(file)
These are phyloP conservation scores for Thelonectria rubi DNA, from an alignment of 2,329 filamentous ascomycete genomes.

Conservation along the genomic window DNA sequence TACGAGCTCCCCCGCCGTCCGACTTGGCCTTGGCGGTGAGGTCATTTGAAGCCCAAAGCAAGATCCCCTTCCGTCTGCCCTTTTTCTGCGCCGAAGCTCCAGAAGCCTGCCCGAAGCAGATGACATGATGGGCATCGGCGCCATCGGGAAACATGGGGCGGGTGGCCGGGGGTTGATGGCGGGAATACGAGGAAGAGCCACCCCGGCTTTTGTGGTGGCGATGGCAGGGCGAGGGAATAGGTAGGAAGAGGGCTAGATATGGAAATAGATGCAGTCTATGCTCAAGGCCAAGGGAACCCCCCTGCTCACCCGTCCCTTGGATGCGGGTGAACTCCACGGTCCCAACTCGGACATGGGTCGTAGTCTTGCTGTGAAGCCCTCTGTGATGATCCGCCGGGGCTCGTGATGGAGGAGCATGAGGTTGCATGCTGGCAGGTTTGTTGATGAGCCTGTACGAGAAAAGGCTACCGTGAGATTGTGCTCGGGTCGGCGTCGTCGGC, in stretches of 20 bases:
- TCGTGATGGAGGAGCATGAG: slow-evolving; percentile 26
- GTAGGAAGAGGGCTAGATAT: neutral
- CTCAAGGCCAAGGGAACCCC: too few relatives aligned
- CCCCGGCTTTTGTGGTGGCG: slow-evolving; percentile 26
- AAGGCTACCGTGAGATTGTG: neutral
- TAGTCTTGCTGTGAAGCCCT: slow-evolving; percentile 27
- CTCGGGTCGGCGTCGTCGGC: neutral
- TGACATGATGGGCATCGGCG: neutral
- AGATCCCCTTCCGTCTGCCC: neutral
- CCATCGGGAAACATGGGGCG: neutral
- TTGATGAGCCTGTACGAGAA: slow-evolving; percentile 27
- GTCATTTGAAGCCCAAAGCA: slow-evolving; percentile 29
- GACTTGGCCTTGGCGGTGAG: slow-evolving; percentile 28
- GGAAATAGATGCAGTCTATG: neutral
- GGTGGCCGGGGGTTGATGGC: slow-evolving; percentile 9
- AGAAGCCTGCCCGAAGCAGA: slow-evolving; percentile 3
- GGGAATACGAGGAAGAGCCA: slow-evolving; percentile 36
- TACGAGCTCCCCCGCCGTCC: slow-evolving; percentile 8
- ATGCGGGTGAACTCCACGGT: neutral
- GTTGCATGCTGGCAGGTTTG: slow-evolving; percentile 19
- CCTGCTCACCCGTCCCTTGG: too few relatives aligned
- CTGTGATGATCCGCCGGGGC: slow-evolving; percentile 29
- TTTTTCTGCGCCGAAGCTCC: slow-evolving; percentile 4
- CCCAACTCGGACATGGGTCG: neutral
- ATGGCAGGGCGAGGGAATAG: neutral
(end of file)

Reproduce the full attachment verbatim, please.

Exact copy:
These are phyloP conservation scores for Thelonectria rubi DNA, from an alignment of 2,329 filamentous ascomycete genomes.

Conservation along the genomic window DNA sequence TACGAGCTCCCCCGCCGTCCGACTTGGCCTTGGCGGTGAGGTCATTTGAAGCCCAAAGCAAGATCCCCTTCCGTCTGCCCTTTTTCTGCGCCGAAGCTCCAGAAGCCTGCCCGAAGCAGATGACATGATGGGCATCGGCGCCATCGGGAAACATGGGGCGGGTGGCCGGGGGTTGATGGCGGGAATACGAGGAAGAGCCACCCCGGCTTTTGTGGTGGCGATGGCAGGGCGAGGGAATAGGTAGGAAGAGGGCTAGATATGGAAATAGATGCAGTCTATGCTCAAGGCCAAGGGAACCCCCCTGCTCACCCGTCCCTTGGATGCGGGTGAACTCCACGGTCCCAACTCGGACATGGGTCGTAGTCTTGCTGTGAAGCCCTCTGTGATGATCCGCCGGGGCTCGTGATGGAGGAGCATGAGGTTGCATGCTGGCAGGTTTGTTGATGAGCCTGTACGAGAAAAGGCTACCGTGAGATTGTGCTCGGGTCGGCGTCGTCGGC, in stretches of 20 bases:
- TCGTGATGGAGGAGCATGAG: slow-evolving; percentile 26
- GTAGGAAGAGGGCTAGATAT: neutral
- CTCAAGGCCAAGGGAACCCC: too few relatives aligned
- CCCCGGCTTTTGTGGTGGCG: slow-evolving; percentile 26
- AAGGCTACCGTGAGATTGTG: neutral
- TAGTCTTGCTGTGAAGCCCT: slow-evolving; percentile 27
- CTCGGGTCGGCGTCGTCGGC: neutral
- TGACATGATGGGCATCGGCG: neutral
- AGATCCCCTTCCGTCTGCCC: neutral
- CCATCGGGAAACATGGGGCG: neutral
- TTGATGAGCCTGTACGAGAA: slow-evolving; percentile 27
- GTCATTTGAAGCCCAAAGCA: slow-evolving; percentile 29
- GACTTGGCCTTGGCGGTGAG: slow-evolving; percentile 28
- GGAAATAGATGCAGTCTATG: neutral
- GGTGGCCGGGGGTTGATGGC: slow-evolving; percentile 9
- AGAAGCCTGCCCGAAGCAGA: slow-evolving; percentile 3
- GGGAATACGAGGAAGAGCCA: slow-evolving; percentile 36
- TACGAGCTCCCCCGCCGTCC: slow-evolving; percentile 8
- ATGCGGGTGAACTCCACGGT: neutral
- GTTGCATGCTGGCAGGTTTG: slow-evolving; percentile 19
- CCTGCTCACCCGTCCCTTGG: too few relatives aligned
- CTGTGATGATCCGCCGGGGC: slow-evolving; percentile 29
- TTTTTCTGCGCCGAAGCTCC: slow-evolving; percentile 4
- CCCAACTCGGACATGGGTCG: neutral
- ATGGCAGGGCGAGGGAATAG: neutral